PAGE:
Labour will establish a new Anti-Scamming Unit to better protect New Zealanders being targeted by illegal scammers says Labour Commerce and Consumer Affairs spokesperson Duncan Webb.
“Too many New Zealanders are being targeted by criminals seeking to swindle innocent Kiwis out of their money through increasingly complex scams – we want to stamp it out” Duncan Webb said.
“Many victims are amongst our most vulnerable and cross sector support and cooperation is vital to ensure Kiwis are being protected. We have already been working closely with banks in this area for some time. Falling victim to a scam can be catastrophic – especially people lose a large part of their life savings – this can be doubly devastating for our elderly.
“We know that 9 out of 10 New Zealanders were targeted by scams in the last 12 months. Reports show that Kiwis were scammed out of a record $20 million last year alone.
“Labour wants to stop scammers in their tracks, and ensure their victims are being supported and educated to avoid being stung in future.
“The Anti-Scamming Unit will include both government and industry, bringing together the work being done from detection, prevention and education, through to finding and prosecuting criminals.
“Prevention through education is only one way we can support those effected. Part of the Unit’s work will be to clarify the steps banks should take to detect and shut down scams, and where liability for compensation should fall,” Duncan Webb said.
The Unit, made up of a core of 15-20 experts, will sit inside the Financial Markets Authority (FMA) and include support from other agencies such as the Reserve Bank, MBIE and Police. Representatives from banks, telecommunications firms and social media companies will be included in the Unit’s work, as will non-government agencies such as consumer advocates.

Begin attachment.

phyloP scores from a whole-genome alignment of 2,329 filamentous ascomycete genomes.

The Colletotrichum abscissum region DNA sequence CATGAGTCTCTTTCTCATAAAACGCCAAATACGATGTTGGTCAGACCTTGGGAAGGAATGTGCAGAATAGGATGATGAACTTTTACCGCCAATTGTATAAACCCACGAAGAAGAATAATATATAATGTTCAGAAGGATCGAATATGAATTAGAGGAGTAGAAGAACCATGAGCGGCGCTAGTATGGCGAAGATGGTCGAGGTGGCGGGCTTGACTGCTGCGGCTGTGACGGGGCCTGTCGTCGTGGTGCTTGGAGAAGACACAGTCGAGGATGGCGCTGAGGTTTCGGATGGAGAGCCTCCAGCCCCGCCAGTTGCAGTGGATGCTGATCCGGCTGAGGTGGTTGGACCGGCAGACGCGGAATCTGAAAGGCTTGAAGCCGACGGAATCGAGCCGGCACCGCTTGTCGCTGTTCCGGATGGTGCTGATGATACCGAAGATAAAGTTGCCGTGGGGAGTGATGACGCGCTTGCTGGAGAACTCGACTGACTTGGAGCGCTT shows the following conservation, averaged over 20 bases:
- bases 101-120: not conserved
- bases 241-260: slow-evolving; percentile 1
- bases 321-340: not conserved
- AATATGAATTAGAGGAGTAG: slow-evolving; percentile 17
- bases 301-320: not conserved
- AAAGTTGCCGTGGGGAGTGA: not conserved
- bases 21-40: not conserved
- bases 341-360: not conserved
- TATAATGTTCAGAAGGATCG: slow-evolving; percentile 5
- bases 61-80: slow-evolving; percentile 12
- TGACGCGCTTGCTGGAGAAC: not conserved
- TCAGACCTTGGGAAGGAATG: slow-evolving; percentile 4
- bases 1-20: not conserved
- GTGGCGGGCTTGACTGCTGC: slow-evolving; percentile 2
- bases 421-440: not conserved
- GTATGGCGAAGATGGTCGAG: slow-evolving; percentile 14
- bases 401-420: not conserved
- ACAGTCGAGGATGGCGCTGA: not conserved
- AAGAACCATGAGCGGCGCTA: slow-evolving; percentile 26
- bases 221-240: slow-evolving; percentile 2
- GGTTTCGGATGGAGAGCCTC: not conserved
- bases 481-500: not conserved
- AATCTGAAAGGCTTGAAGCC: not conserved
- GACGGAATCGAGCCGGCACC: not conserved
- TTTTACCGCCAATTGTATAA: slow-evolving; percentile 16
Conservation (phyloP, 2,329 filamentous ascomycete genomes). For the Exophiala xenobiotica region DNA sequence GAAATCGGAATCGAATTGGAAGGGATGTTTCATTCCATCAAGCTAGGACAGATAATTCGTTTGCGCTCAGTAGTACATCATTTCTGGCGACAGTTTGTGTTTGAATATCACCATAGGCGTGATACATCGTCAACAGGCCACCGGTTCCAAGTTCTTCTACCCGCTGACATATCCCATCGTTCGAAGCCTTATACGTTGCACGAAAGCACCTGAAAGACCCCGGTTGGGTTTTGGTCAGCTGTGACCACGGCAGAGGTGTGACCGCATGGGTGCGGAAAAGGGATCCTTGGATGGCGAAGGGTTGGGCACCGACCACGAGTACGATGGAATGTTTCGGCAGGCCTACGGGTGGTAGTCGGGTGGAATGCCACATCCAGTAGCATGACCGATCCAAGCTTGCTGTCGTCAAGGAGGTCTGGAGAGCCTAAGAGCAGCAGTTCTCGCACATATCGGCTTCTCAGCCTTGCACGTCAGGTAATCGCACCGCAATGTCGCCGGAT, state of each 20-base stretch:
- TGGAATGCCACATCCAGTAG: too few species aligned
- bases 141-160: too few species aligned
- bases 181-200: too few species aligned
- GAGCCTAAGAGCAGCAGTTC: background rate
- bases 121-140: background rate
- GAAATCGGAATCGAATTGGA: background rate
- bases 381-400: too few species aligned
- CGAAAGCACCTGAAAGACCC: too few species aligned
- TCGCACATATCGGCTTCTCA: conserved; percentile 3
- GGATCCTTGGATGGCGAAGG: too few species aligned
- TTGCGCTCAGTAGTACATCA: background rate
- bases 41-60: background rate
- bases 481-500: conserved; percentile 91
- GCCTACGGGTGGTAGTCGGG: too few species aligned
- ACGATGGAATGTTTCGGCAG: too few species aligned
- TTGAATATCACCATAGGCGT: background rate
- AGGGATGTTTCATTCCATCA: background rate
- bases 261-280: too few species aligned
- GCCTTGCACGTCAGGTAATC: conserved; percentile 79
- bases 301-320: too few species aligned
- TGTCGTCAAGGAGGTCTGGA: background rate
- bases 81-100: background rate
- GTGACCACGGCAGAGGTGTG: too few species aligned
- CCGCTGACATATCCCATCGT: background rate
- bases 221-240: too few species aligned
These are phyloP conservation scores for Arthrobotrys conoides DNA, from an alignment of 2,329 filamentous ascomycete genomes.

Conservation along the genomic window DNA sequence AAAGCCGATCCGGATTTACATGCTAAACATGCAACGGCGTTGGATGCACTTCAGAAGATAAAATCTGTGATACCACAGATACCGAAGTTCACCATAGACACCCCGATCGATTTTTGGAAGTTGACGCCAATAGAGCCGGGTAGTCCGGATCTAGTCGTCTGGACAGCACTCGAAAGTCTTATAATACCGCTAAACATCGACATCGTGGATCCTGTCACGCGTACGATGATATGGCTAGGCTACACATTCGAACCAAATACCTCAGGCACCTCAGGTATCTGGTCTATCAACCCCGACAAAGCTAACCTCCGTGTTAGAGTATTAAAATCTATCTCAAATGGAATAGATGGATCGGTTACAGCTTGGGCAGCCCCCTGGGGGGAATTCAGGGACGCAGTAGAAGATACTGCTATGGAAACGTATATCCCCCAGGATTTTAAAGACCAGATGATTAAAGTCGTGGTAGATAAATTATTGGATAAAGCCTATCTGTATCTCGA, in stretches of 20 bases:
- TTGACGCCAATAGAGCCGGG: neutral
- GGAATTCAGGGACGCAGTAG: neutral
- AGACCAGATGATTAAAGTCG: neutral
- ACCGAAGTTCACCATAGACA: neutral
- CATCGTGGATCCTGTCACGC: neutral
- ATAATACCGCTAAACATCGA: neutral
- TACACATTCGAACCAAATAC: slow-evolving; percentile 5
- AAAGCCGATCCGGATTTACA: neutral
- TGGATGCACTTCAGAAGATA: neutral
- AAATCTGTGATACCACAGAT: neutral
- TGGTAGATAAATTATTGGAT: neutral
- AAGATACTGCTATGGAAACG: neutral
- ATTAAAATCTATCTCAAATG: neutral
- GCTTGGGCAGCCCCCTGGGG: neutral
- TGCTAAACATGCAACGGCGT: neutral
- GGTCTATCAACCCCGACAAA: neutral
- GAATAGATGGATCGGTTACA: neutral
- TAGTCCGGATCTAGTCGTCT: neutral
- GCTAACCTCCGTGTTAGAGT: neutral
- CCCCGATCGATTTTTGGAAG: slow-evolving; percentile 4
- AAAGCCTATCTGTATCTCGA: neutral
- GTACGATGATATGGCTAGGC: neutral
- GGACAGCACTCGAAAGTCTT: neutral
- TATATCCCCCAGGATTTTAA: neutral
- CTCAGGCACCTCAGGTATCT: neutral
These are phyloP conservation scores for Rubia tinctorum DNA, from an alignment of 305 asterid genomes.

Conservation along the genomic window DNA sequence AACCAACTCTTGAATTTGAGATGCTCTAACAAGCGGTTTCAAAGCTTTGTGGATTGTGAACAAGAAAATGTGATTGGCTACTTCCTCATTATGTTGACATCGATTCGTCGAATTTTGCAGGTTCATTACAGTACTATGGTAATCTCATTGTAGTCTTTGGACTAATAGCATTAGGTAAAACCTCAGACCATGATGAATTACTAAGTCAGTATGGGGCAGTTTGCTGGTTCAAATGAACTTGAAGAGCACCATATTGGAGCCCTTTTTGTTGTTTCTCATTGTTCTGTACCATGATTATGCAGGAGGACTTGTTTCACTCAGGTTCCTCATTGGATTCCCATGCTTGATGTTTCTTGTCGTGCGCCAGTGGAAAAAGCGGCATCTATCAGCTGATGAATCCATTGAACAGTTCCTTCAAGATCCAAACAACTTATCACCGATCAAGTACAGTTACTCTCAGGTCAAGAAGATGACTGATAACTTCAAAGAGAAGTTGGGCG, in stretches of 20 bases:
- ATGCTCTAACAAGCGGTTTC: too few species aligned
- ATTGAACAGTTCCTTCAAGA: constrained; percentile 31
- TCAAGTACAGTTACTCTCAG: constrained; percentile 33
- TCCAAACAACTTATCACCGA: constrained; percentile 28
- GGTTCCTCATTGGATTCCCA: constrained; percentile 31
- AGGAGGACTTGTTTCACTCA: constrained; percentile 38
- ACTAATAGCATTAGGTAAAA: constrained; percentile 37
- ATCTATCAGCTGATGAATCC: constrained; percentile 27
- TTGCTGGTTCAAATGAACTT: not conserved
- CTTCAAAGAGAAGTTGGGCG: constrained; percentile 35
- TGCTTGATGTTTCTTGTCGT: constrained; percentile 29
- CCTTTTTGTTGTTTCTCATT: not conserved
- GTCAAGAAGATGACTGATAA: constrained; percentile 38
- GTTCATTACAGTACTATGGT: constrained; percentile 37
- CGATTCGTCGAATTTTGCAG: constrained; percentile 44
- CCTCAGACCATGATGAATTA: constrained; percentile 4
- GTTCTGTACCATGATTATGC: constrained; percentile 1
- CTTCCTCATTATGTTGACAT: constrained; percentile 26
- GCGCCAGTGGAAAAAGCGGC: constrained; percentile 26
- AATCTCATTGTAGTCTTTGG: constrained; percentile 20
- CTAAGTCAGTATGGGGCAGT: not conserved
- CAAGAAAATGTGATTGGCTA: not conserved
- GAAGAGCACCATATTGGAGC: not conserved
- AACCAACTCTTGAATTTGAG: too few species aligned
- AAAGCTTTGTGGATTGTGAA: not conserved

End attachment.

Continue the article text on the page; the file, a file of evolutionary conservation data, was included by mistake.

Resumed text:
“In Government we’ve made good progress, broadening work which prevents and responds to scams. CERT NZ (National Cyber Security Centre) and Police have continued their critical roles at the hard end of security and law enforcement respectively.
“The FMA has increased its activity receiving and investigating complaints, monitoring international activity, publishing warnings and alerts, taking enforcement action and shutting down imposter websites, and running community education sessions.
“This worked meant only 1 in 10 Kiwis fell victim to the scams they faced last year, and small and medium enterprises saw their scamming rates drop from 47% to 34%.
“But there is still more to do - scammers are persistent and continue to get more sophisticated and find more victims and we want it stopped,” Duncan Webb said.